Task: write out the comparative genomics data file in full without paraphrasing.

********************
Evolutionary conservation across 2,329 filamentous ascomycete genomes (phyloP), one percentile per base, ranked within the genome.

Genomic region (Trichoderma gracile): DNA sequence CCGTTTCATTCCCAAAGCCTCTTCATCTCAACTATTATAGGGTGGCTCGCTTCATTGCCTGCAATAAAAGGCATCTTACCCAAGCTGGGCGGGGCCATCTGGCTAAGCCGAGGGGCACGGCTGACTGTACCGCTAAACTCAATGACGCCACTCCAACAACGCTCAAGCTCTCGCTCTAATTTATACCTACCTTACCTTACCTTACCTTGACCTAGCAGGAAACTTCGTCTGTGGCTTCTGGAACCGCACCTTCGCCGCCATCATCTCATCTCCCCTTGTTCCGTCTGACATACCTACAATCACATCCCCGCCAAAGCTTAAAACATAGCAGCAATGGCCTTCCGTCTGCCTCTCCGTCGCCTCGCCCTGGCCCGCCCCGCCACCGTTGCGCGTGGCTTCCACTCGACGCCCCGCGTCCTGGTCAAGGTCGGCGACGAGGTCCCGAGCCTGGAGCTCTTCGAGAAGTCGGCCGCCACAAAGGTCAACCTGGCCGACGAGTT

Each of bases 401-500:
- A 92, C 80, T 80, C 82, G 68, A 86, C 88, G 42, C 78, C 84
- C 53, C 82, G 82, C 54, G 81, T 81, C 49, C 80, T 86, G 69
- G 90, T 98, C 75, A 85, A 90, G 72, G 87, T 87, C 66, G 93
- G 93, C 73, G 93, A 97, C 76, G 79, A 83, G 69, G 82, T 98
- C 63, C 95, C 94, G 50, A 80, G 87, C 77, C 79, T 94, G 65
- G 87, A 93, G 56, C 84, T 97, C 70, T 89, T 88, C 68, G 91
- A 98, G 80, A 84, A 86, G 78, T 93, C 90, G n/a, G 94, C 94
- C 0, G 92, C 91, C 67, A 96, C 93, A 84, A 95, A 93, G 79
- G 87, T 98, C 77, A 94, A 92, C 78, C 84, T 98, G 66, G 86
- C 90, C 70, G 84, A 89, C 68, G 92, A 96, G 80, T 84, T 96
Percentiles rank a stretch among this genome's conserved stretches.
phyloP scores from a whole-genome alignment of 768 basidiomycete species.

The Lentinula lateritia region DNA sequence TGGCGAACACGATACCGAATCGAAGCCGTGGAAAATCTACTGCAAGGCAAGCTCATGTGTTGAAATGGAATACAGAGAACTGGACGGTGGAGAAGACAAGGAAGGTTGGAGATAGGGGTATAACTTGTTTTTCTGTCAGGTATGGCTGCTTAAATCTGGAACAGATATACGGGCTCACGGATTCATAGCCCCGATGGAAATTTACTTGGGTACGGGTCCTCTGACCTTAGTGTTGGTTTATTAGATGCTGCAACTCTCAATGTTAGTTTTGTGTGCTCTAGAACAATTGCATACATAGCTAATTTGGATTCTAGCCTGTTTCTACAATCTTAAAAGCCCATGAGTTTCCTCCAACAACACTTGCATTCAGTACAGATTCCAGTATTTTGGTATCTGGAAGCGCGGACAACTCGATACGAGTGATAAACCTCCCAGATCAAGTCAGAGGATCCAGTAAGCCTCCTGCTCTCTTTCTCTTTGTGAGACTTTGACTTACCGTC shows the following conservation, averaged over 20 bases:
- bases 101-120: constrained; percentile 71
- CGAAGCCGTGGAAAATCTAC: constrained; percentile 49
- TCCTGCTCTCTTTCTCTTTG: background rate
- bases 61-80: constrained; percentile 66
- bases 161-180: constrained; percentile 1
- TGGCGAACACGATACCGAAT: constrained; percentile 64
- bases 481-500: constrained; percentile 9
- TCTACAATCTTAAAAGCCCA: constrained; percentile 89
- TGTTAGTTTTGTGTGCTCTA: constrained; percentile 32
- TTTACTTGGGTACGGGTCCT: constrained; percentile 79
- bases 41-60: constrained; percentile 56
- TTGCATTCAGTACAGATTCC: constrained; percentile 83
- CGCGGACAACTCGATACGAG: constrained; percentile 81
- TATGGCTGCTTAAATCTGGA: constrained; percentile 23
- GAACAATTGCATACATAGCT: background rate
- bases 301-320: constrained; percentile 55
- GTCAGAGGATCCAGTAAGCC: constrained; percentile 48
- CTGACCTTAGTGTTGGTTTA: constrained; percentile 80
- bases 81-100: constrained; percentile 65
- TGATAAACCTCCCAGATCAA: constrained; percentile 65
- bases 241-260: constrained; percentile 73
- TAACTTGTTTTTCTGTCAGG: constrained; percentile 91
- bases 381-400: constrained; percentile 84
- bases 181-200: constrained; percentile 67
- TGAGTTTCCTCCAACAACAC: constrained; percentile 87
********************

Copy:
Evolutionary conservation across 2,329 filamentous ascomycete genomes (phyloP), one percentile per base, ranked within the genome.

Genomic region (Trichoderma gracile): DNA sequence CCGTTTCATTCCCAAAGCCTCTTCATCTCAACTATTATAGGGTGGCTCGCTTCATTGCCTGCAATAAAAGGCATCTTACCCAAGCTGGGCGGGGCCATCTGGCTAAGCCGAGGGGCACGGCTGACTGTACCGCTAAACTCAATGACGCCACTCCAACAACGCTCAAGCTCTCGCTCTAATTTATACCTACCTTACCTTACCTTACCTTGACCTAGCAGGAAACTTCGTCTGTGGCTTCTGGAACCGCACCTTCGCCGCCATCATCTCATCTCCCCTTGTTCCGTCTGACATACCTACAATCACATCCCCGCCAAAGCTTAAAACATAGCAGCAATGGCCTTCCGTCTGCCTCTCCGTCGCCTCGCCCTGGCCCGCCCCGCCACCGTTGCGCGTGGCTTCCACTCGACGCCCCGCGTCCTGGTCAAGGTCGGCGACGAGGTCCCGAGCCTGGAGCTCTTCGAGAAGTCGGCCGCCACAAAGGTCAACCTGGCCGACGAGTT

Each of bases 401-500:
- A 92, C 80, T 80, C 82, G 68, A 86, C 88, G 42, C 78, C 84
- C 53, C 82, G 82, C 54, G 81, T 81, C 49, C 80, T 86, G 69
- G 90, T 98, C 75, A 85, A 90, G 72, G 87, T 87, C 66, G 93
- G 93, C 73, G 93, A 97, C 76, G 79, A 83, G 69, G 82, T 98
- C 63, C 95, C 94, G 50, A 80, G 87, C 77, C 79, T 94, G 65
- G 87, A 93, G 56, C 84, T 97, C 70, T 89, T 88, C 68, G 91
- A 98, G 80, A 84, A 86, G 78, T 93, C 90, G n/a, G 94, C 94
- C 0, G 92, C 91, C 67, A 96, C 93, A 84, A 95, A 93, G 79
- G 87, T 98, C 77, A 94, A 92, C 78, C 84, T 98, G 66, G 86
- C 90, C 70, G 84, A 89, C 68, G 92, A 96, G 80, T 84, T 96
Percentiles rank a stretch among this genome's conserved stretches.
phyloP scores from a whole-genome alignment of 768 basidiomycete species.

The Lentinula lateritia region DNA sequence TGGCGAACACGATACCGAATCGAAGCCGTGGAAAATCTACTGCAAGGCAAGCTCATGTGTTGAAATGGAATACAGAGAACTGGACGGTGGAGAAGACAAGGAAGGTTGGAGATAGGGGTATAACTTGTTTTTCTGTCAGGTATGGCTGCTTAAATCTGGAACAGATATACGGGCTCACGGATTCATAGCCCCGATGGAAATTTACTTGGGTACGGGTCCTCTGACCTTAGTGTTGGTTTATTAGATGCTGCAACTCTCAATGTTAGTTTTGTGTGCTCTAGAACAATTGCATACATAGCTAATTTGGATTCTAGCCTGTTTCTACAATCTTAAAAGCCCATGAGTTTCCTCCAACAACACTTGCATTCAGTACAGATTCCAGTATTTTGGTATCTGGAAGCGCGGACAACTCGATACGAGTGATAAACCTCCCAGATCAAGTCAGAGGATCCAGTAAGCCTCCTGCTCTCTTTCTCTTTGTGAGACTTTGACTTACCGTC shows the following conservation, averaged over 20 bases:
- bases 101-120: constrained; percentile 71
- CGAAGCCGTGGAAAATCTAC: constrained; percentile 49
- TCCTGCTCTCTTTCTCTTTG: background rate
- bases 61-80: constrained; percentile 66
- bases 161-180: constrained; percentile 1
- TGGCGAACACGATACCGAAT: constrained; percentile 64
- bases 481-500: constrained; percentile 9
- TCTACAATCTTAAAAGCCCA: constrained; percentile 89
- TGTTAGTTTTGTGTGCTCTA: constrained; percentile 32
- TTTACTTGGGTACGGGTCCT: constrained; percentile 79
- bases 41-60: constrained; percentile 56
- TTGCATTCAGTACAGATTCC: constrained; percentile 83
- CGCGGACAACTCGATACGAG: constrained; percentile 81
- TATGGCTGCTTAAATCTGGA: constrained; percentile 23
- GAACAATTGCATACATAGCT: background rate
- bases 301-320: constrained; percentile 55
- GTCAGAGGATCCAGTAAGCC: constrained; percentile 48
- CTGACCTTAGTGTTGGTTTA: constrained; percentile 80
- bases 81-100: constrained; percentile 65
- TGATAAACCTCCCAGATCAA: constrained; percentile 65
- bases 241-260: constrained; percentile 73
- TAACTTGTTTTTCTGTCAGG: constrained; percentile 91
- bases 381-400: constrained; percentile 84
- bases 181-200: constrained; percentile 67
- TGAGTTTCCTCCAACAACAC: constrained; percentile 87